Democratic attorneys general in Alabama and Illinois have filed suit to stop allegedly deceptive solicitations by the National Republican Senatorial Committee.

In the solicitations, the committee sent $25 checks to prospective contributors as a gimmick. Cashing such a check automatically allowed the campaign committee to begin withdrawing $12.50 a month from an endorser's bank account.

The three-page fund-raising letter stated that by endorsing the check, the recipient agreed to participate in the GOP's "newest candidate support concept called Candidate Escrow Funding (CEF)." The letter noted that signers may cancel the arrangement at any time after two months. Otherwise, it said, the $12.50-a-month payments will continue to be transferred to the committee.

NRSC spokeswoman Wendy Burnley said the committee is confident that the solicitations will withstand a legal challenge because they were checked carefully with the committee's lawyers before an initial test mailing to 300,000 individuals last February and March. A second mailing of more than 700,000, sent during the last six weeks, resulted in complaints and inquiries in several states, including Wisconsin, Oregon and Minnesota. Burnley said committee lawyers met last week with representatives of several state attorneys general and "offered to work with them to address their concerns."

The Alabama suit was filed last week after a complaint from the family of an elderly woman who said she did not realize endorsing the check triggered automatic withdrawals from her account.

On Tuesday, Illinois Attorney General Neil Hartigan, who is running for governor, filed suit seeking "to enjoin the fund-raisers from further deceptive solicitations" and to force them to cancel the repayment authorizations and provide "full restitution." His opponent, Republican Secretary of State Jim Edgar, also denounced the tactic and asked the party to stop using it.

Hubert H. Humphrey III, the Minnesota attorney general, said in an interview yesterday that his office also is considering a suit. "It's deceptive and misleading and sleazy," he said. "Beyond that, it might be illegal. They say, 'Here's $25,' and then in the fine print tell you it will cost you $150 a year. . . . Tricking people to raise political money is just wrong. I wouldn't want Democrats or Republicans to do it."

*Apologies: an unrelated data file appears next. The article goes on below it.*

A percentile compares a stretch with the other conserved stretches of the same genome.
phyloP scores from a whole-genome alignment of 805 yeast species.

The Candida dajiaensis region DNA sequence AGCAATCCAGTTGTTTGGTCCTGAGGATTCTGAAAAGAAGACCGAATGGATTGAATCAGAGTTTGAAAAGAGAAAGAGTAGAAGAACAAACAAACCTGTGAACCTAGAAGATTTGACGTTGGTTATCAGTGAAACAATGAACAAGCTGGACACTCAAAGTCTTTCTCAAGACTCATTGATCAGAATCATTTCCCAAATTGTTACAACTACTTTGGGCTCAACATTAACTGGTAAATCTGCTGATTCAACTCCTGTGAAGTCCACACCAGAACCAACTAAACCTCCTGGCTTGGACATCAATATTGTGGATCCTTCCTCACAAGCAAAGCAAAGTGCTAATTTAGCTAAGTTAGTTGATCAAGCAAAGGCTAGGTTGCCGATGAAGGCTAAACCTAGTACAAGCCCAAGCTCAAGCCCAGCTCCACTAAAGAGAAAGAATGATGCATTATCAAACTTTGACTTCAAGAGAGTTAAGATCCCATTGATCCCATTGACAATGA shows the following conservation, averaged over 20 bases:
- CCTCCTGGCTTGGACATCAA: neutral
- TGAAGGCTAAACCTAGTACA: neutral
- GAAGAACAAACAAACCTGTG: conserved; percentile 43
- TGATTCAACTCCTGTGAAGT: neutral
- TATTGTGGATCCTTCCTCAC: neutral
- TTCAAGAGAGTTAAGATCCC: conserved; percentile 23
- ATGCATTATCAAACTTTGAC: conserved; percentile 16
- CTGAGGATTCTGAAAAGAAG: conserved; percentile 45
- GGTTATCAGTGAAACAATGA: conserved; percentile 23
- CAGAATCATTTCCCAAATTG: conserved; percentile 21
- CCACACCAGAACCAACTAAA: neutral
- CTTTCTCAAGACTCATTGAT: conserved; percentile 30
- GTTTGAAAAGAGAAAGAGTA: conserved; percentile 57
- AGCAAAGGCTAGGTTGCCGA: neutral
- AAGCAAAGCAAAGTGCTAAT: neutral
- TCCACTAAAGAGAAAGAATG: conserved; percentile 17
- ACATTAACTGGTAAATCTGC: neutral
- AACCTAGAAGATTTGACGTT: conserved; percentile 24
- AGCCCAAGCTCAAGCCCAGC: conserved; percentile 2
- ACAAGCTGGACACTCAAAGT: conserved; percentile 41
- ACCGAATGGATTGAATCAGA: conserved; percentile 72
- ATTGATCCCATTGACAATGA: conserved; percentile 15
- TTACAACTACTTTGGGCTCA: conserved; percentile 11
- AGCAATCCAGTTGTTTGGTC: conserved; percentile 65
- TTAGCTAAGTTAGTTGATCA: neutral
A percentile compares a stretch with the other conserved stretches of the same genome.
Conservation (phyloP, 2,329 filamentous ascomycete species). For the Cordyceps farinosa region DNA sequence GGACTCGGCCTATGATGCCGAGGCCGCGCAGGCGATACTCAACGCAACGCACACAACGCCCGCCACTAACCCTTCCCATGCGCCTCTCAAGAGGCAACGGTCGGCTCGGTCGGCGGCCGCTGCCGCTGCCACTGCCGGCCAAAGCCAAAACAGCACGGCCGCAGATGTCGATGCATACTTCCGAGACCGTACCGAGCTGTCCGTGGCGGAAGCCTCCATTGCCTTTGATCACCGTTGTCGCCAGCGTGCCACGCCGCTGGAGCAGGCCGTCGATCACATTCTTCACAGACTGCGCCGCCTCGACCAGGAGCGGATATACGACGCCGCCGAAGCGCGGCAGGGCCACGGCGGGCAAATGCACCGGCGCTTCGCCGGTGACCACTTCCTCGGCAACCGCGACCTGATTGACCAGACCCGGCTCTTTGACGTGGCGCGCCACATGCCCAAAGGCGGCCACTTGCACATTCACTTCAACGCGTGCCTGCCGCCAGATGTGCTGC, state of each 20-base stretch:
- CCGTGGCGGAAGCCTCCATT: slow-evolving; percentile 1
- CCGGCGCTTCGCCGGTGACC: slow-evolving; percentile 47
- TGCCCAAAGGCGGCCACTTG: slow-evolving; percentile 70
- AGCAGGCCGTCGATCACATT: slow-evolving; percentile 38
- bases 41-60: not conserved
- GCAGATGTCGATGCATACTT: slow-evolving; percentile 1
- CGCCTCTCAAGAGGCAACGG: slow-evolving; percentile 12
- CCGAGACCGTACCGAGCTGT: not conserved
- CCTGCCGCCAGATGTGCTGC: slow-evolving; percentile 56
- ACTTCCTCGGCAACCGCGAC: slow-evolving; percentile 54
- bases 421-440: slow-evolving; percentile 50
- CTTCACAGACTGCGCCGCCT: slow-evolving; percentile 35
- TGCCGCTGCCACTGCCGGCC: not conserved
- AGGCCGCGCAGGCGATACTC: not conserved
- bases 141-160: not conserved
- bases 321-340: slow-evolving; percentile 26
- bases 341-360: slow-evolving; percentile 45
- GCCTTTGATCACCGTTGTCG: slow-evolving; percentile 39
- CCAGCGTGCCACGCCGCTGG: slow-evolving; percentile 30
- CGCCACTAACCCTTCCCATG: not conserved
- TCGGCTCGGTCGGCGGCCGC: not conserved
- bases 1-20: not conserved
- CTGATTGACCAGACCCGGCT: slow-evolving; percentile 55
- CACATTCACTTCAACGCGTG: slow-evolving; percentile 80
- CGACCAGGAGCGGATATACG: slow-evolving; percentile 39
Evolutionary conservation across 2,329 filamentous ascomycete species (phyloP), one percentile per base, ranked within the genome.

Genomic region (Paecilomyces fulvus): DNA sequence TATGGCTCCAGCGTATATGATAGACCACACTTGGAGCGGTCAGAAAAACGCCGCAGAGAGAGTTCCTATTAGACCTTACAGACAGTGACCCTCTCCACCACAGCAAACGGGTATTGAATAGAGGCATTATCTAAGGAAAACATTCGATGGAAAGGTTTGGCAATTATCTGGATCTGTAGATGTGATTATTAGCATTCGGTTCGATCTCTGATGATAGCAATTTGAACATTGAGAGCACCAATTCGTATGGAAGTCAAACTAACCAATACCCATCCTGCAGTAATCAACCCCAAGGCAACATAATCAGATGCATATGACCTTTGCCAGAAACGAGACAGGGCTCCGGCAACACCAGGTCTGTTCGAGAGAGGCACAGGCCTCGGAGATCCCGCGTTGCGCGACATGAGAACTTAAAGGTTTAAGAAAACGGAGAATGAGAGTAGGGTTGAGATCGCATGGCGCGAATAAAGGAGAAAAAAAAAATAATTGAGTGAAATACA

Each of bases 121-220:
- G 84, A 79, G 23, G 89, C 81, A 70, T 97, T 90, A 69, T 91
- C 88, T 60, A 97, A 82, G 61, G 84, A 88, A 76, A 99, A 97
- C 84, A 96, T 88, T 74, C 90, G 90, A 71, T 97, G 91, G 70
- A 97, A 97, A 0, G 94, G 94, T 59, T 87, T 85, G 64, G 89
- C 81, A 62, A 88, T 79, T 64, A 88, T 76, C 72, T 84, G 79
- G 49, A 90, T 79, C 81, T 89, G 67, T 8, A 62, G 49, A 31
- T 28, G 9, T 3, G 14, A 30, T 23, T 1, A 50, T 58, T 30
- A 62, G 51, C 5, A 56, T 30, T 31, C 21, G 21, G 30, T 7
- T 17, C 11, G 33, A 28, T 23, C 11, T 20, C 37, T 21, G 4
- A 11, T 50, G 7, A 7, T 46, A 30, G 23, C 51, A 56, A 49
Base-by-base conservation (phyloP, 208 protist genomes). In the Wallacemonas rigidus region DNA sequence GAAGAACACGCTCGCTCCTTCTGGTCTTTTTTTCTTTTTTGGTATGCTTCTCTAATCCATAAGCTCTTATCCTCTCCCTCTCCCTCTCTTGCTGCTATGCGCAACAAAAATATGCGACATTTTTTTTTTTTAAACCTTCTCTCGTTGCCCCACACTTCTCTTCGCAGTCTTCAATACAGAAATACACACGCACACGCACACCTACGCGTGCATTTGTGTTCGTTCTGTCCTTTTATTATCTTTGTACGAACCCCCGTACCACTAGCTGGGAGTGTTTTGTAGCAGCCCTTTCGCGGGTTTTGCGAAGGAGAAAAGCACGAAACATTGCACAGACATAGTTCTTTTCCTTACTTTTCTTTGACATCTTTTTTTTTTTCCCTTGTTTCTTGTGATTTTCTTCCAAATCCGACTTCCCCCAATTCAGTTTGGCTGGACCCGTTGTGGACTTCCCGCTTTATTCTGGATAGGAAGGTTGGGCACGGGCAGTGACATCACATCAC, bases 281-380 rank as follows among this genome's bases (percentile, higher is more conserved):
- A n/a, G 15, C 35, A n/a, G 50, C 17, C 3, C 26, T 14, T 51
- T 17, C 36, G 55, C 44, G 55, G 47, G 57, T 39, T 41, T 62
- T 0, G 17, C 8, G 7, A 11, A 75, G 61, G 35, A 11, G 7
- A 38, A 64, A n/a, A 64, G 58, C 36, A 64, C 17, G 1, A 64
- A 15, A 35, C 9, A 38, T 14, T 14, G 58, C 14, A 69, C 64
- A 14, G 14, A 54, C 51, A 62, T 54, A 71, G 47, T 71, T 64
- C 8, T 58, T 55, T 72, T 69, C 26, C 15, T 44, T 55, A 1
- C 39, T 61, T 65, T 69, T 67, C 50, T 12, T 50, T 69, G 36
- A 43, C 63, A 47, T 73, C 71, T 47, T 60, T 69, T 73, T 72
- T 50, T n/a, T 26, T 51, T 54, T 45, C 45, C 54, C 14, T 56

Don Hanaway, Republican attorney general of Wisconsin, told the Associated Press last week he was "outraged" by the solicitations. "This scheme is unconscionable and ought to be stopped," he said.

The NRSC relies heavily on direct mail to raise money, Burnley noted. She said the $25 check solicitations represented a small part of the committee's mail program and were designed "to try to eliminate the exorbitant cost of printing and postage and to streamline the fund-raising process." The latest mailing went to members of the committee's "Republican Presidential Task Force," who already send in monthly checks of $10 or so, Burnley said. The committee changed parts of the first letter to add a toll-free number to call to cancel the commitment and to drop a reference to increasing the automatic withdrawal by 10 percent after the first year, she noted.

The lawsuits are the latest controversy over NRSC tactics. In July, the committee sent "National Voter Data Cards" to 500,000 individuals, asking them to return a $9 "processing check." The mailing prompted calls to the Federal Election Commission by state election officials and recipients who were "confused and concerned because they thought they had to pay to vote," an FEC spokeswoman said. Last month, the FEC sued the NRSC, contending that by funneling more than $2.7 million to Senate candidates in 1986, the committee violated limits on contributions to single candidates.